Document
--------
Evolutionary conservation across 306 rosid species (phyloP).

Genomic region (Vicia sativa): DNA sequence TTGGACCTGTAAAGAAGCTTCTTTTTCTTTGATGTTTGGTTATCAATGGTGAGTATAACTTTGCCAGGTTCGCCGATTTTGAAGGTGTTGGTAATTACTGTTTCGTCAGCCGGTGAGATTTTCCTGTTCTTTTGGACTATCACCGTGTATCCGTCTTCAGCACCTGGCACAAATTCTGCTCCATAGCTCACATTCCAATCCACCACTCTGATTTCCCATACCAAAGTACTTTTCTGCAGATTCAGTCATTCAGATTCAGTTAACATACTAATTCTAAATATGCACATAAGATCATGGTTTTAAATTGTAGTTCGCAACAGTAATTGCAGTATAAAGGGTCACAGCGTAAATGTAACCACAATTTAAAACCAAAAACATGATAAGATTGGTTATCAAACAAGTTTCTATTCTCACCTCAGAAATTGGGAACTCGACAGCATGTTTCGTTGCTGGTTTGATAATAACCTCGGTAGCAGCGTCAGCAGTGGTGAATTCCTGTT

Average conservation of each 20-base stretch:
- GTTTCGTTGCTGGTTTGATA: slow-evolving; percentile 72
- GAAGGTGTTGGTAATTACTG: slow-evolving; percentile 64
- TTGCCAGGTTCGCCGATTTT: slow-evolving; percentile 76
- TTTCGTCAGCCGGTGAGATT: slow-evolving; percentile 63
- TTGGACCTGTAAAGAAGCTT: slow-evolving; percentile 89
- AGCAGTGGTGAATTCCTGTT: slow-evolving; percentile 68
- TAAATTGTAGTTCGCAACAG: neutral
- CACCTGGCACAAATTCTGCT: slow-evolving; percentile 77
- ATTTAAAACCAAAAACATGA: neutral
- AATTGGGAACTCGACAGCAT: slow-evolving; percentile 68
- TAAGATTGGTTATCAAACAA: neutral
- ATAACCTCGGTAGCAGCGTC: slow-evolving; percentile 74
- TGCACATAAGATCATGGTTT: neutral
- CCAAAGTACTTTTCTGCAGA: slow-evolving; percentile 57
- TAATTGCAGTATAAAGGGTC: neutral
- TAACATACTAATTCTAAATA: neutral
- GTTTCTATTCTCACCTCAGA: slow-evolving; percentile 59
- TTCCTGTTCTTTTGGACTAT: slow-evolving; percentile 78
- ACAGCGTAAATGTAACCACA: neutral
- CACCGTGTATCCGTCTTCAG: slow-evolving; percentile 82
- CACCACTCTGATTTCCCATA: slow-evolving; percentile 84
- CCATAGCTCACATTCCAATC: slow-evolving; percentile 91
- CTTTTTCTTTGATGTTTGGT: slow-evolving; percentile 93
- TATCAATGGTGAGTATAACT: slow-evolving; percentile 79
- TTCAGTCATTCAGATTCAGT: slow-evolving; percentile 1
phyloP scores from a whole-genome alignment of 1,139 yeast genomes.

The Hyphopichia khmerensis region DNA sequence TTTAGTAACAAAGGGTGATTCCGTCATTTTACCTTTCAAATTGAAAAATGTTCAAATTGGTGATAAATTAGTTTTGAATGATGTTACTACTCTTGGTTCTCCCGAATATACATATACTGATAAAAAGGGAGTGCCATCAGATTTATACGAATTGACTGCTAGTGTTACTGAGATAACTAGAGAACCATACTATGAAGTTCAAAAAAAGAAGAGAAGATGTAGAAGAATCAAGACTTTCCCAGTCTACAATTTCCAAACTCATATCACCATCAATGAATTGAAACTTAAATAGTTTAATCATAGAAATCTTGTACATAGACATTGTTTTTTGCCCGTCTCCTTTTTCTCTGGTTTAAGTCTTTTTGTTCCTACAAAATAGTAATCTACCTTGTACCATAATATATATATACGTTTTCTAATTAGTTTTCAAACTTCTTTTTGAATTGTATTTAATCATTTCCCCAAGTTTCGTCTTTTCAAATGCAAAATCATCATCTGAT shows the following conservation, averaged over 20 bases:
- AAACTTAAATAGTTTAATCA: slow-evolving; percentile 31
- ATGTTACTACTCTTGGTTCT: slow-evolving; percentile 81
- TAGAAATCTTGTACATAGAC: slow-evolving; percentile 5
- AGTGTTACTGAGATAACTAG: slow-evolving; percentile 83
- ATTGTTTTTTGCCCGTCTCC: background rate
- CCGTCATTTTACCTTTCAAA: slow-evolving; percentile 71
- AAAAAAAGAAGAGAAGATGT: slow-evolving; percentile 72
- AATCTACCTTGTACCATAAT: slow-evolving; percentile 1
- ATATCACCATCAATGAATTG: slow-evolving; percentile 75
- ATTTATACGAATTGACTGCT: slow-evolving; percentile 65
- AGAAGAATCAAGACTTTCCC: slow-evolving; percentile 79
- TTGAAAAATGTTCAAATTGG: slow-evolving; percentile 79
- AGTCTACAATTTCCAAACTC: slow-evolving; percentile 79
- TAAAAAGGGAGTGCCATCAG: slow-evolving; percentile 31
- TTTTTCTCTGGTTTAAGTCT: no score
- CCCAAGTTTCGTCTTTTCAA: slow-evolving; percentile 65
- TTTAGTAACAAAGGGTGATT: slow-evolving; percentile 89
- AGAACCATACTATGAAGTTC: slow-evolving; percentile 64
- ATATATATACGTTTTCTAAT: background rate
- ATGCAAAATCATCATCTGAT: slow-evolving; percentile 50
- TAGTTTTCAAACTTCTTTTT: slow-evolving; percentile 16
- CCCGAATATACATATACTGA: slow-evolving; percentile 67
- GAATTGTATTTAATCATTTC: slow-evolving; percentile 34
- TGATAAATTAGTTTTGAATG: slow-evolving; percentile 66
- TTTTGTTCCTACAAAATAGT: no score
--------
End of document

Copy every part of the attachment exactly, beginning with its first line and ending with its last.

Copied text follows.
Evolutionary conservation across 306 rosid species (phyloP).

Genomic region (Vicia sativa): DNA sequence TTGGACCTGTAAAGAAGCTTCTTTTTCTTTGATGTTTGGTTATCAATGGTGAGTATAACTTTGCCAGGTTCGCCGATTTTGAAGGTGTTGGTAATTACTGTTTCGTCAGCCGGTGAGATTTTCCTGTTCTTTTGGACTATCACCGTGTATCCGTCTTCAGCACCTGGCACAAATTCTGCTCCATAGCTCACATTCCAATCCACCACTCTGATTTCCCATACCAAAGTACTTTTCTGCAGATTCAGTCATTCAGATTCAGTTAACATACTAATTCTAAATATGCACATAAGATCATGGTTTTAAATTGTAGTTCGCAACAGTAATTGCAGTATAAAGGGTCACAGCGTAAATGTAACCACAATTTAAAACCAAAAACATGATAAGATTGGTTATCAAACAAGTTTCTATTCTCACCTCAGAAATTGGGAACTCGACAGCATGTTTCGTTGCTGGTTTGATAATAACCTCGGTAGCAGCGTCAGCAGTGGTGAATTCCTGTT

Average conservation of each 20-base stretch:
- GTTTCGTTGCTGGTTTGATA: slow-evolving; percentile 72
- GAAGGTGTTGGTAATTACTG: slow-evolving; percentile 64
- TTGCCAGGTTCGCCGATTTT: slow-evolving; percentile 76
- TTTCGTCAGCCGGTGAGATT: slow-evolving; percentile 63
- TTGGACCTGTAAAGAAGCTT: slow-evolving; percentile 89
- AGCAGTGGTGAATTCCTGTT: slow-evolving; percentile 68
- TAAATTGTAGTTCGCAACAG: neutral
- CACCTGGCACAAATTCTGCT: slow-evolving; percentile 77
- ATTTAAAACCAAAAACATGA: neutral
- AATTGGGAACTCGACAGCAT: slow-evolving; percentile 68
- TAAGATTGGTTATCAAACAA: neutral
- ATAACCTCGGTAGCAGCGTC: slow-evolving; percentile 74
- TGCACATAAGATCATGGTTT: neutral
- CCAAAGTACTTTTCTGCAGA: slow-evolving; percentile 57
- TAATTGCAGTATAAAGGGTC: neutral
- TAACATACTAATTCTAAATA: neutral
- GTTTCTATTCTCACCTCAGA: slow-evolving; percentile 59
- TTCCTGTTCTTTTGGACTAT: slow-evolving; percentile 78
- ACAGCGTAAATGTAACCACA: neutral
- CACCGTGTATCCGTCTTCAG: slow-evolving; percentile 82
- CACCACTCTGATTTCCCATA: slow-evolving; percentile 84
- CCATAGCTCACATTCCAATC: slow-evolving; percentile 91
- CTTTTTCTTTGATGTTTGGT: slow-evolving; percentile 93
- TATCAATGGTGAGTATAACT: slow-evolving; percentile 79
- TTCAGTCATTCAGATTCAGT: slow-evolving; percentile 1
phyloP scores from a whole-genome alignment of 1,139 yeast genomes.

The Hyphopichia khmerensis region DNA sequence TTTAGTAACAAAGGGTGATTCCGTCATTTTACCTTTCAAATTGAAAAATGTTCAAATTGGTGATAAATTAGTTTTGAATGATGTTACTACTCTTGGTTCTCCCGAATATACATATACTGATAAAAAGGGAGTGCCATCAGATTTATACGAATTGACTGCTAGTGTTACTGAGATAACTAGAGAACCATACTATGAAGTTCAAAAAAAGAAGAGAAGATGTAGAAGAATCAAGACTTTCCCAGTCTACAATTTCCAAACTCATATCACCATCAATGAATTGAAACTTAAATAGTTTAATCATAGAAATCTTGTACATAGACATTGTTTTTTGCCCGTCTCCTTTTTCTCTGGTTTAAGTCTTTTTGTTCCTACAAAATAGTAATCTACCTTGTACCATAATATATATATACGTTTTCTAATTAGTTTTCAAACTTCTTTTTGAATTGTATTTAATCATTTCCCCAAGTTTCGTCTTTTCAAATGCAAAATCATCATCTGAT shows the following conservation, averaged over 20 bases:
- AAACTTAAATAGTTTAATCA: slow-evolving; percentile 31
- ATGTTACTACTCTTGGTTCT: slow-evolving; percentile 81
- TAGAAATCTTGTACATAGAC: slow-evolving; percentile 5
- AGTGTTACTGAGATAACTAG: slow-evolving; percentile 83
- ATTGTTTTTTGCCCGTCTCC: background rate
- CCGTCATTTTACCTTTCAAA: slow-evolving; percentile 71
- AAAAAAAGAAGAGAAGATGT: slow-evolving; percentile 72
- AATCTACCTTGTACCATAAT: slow-evolving; percentile 1
- ATATCACCATCAATGAATTG: slow-evolving; percentile 75
- ATTTATACGAATTGACTGCT: slow-evolving; percentile 65
- AGAAGAATCAAGACTTTCCC: slow-evolving; percentile 79
- TTGAAAAATGTTCAAATTGG: slow-evolving; percentile 79
- AGTCTACAATTTCCAAACTC: slow-evolving; percentile 79
- TAAAAAGGGAGTGCCATCAG: slow-evolving; percentile 31
- TTTTTCTCTGGTTTAAGTCT: no score
- CCCAAGTTTCGTCTTTTCAA: slow-evolving; percentile 65
- TTTAGTAACAAAGGGTGATT: slow-evolving; percentile 89
- AGAACCATACTATGAAGTTC: slow-evolving; percentile 64
- ATATATATACGTTTTCTAAT: background rate
- ATGCAAAATCATCATCTGAT: slow-evolving; percentile 50
- TAGTTTTCAAACTTCTTTTT: slow-evolving; percentile 16
- CCCGAATATACATATACTGA: slow-evolving; percentile 67
- GAATTGTATTTAATCATTTC: slow-evolving; percentile 34
- TGATAAATTAGTTTTGAATG: slow-evolving; percentile 66
- TTTTGTTCCTACAAAATAGT: no score